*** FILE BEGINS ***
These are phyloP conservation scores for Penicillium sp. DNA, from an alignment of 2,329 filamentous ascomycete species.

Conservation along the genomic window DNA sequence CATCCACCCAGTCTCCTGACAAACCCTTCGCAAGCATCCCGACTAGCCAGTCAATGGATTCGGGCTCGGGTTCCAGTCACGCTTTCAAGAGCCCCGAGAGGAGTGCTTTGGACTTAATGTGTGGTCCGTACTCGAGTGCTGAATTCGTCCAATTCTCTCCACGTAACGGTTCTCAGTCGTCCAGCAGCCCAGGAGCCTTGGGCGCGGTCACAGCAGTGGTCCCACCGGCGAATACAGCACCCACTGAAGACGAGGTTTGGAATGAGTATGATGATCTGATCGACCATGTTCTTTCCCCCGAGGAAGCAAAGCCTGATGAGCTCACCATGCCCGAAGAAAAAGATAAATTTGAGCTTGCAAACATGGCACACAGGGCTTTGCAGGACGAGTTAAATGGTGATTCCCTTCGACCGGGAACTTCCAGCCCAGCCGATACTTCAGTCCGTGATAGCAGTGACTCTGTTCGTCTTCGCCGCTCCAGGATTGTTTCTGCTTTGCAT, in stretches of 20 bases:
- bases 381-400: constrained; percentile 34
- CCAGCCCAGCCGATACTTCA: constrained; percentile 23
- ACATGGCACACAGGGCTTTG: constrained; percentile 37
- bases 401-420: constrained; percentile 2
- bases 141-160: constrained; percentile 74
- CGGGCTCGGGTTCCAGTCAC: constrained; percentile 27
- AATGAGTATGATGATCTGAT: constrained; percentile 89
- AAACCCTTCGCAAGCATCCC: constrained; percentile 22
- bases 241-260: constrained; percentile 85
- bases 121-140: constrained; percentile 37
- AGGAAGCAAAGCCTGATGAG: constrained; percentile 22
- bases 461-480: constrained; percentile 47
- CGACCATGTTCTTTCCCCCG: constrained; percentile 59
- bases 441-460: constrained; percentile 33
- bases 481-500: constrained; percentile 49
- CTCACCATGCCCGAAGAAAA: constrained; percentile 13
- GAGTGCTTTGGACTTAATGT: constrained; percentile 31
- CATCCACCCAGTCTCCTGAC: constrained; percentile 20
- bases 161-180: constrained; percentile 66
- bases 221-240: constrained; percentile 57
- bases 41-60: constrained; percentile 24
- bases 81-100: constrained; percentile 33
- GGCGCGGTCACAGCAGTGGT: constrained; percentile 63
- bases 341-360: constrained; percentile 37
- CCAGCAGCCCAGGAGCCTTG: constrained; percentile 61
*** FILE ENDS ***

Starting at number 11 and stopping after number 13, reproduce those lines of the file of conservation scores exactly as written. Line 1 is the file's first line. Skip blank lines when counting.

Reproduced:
- bases 241-260: constrained; percentile 85
- bases 121-140: constrained; percentile 37
- AGGAAGCAAAGCCTGATGAG: constrained; percentile 22